An Indonesian man dubbed the "tree man" because of gnarled growths on his body has returned from hospital after six kilograms (13 pounds) of warts were surgically removed from his body, a doctor said on Tuesday.
Dede, who like many Indonesians goes by one name, first noticed the warts on his body after cutting his knee as a teenager. Over time, he was sacked from his job, deserted by his wife and shunned by neighbours as the horn-like extensions covered most of his body.
One of Dede's doctors, Rachmad Dinata, said the hospital had allowed the 37-year-old man to enjoy the Islamic fasting month with his family now that 95 percent of the warts had been removed after nine operations. The fasting month begins on September 1.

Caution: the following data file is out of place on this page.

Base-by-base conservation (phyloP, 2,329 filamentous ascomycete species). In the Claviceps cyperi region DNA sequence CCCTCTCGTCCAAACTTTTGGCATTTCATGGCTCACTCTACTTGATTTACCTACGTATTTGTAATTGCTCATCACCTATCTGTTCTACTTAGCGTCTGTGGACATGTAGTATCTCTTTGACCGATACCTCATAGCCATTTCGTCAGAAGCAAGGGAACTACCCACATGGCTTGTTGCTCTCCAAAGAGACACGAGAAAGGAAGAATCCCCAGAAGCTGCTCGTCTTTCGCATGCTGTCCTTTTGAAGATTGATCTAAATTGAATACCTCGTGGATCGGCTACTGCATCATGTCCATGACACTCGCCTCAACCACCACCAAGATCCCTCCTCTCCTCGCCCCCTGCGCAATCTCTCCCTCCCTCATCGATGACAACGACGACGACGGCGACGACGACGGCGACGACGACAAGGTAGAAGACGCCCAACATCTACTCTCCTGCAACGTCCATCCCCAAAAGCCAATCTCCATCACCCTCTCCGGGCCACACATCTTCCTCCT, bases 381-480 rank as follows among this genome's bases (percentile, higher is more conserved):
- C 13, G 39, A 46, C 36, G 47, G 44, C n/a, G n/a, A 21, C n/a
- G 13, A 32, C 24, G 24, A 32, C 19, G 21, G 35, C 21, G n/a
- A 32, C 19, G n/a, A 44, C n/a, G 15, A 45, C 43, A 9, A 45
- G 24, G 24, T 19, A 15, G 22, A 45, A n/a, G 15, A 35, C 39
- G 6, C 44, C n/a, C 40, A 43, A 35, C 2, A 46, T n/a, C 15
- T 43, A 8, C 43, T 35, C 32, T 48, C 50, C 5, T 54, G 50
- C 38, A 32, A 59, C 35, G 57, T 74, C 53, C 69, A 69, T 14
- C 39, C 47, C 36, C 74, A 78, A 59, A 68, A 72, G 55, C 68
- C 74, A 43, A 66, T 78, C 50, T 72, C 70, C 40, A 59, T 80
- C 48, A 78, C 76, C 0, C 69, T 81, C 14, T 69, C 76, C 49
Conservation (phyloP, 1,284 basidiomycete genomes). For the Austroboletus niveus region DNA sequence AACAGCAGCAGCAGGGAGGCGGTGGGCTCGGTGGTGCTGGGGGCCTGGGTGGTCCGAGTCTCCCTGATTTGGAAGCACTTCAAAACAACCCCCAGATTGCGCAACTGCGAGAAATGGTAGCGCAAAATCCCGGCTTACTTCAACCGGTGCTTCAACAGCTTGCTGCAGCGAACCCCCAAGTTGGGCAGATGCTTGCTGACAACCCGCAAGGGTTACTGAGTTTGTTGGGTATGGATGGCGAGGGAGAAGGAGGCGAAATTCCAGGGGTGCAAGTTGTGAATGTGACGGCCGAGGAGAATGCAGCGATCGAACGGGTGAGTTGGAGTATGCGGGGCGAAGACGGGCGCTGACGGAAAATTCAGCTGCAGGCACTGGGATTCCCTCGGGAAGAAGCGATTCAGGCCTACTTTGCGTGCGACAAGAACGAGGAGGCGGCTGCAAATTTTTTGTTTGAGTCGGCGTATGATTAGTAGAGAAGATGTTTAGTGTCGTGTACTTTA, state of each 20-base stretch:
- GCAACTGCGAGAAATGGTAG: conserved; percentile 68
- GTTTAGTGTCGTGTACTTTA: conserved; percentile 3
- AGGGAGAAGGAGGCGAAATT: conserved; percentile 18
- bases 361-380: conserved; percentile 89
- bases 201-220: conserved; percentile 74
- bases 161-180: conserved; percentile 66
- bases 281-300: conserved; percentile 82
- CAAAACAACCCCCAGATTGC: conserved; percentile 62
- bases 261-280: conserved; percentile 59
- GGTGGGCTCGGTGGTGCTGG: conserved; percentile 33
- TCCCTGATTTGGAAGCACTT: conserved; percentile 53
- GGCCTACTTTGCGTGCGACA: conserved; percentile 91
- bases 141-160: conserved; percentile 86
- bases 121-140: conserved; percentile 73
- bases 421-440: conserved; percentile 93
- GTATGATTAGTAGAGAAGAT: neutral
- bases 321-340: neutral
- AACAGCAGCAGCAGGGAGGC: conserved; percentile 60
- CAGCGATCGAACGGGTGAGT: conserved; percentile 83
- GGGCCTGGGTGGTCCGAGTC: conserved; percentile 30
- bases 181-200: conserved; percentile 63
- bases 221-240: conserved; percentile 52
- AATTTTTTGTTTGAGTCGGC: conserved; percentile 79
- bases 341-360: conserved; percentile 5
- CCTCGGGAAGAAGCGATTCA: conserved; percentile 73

"He cannot be 100 percent cured, but his life quality has improved. If once he depended on others to do his activities, now he can eat by himself, use his hand to write, use the cell phone," Dinata said.
The doctor said the warts on Dede's body, which an American doctor said were a result of severe Human Papilloma Virus infection, might re-grow. But the disease is not life-threatening anymore.
Dede was operated on at the Hasan Sadikin provincial hospital in Bandung in West Java where he was admitted nine months ago with a lung infection as a result of the warts.
Dede must still go through more surgery to trim more warts from his palms and the back of his hands after the Muslim Eid al-Fitr holiday in October.
"We sent him home so he can gather with his family again, especially ahead of the fasting month. It will mentally help the healing process," Dinata said.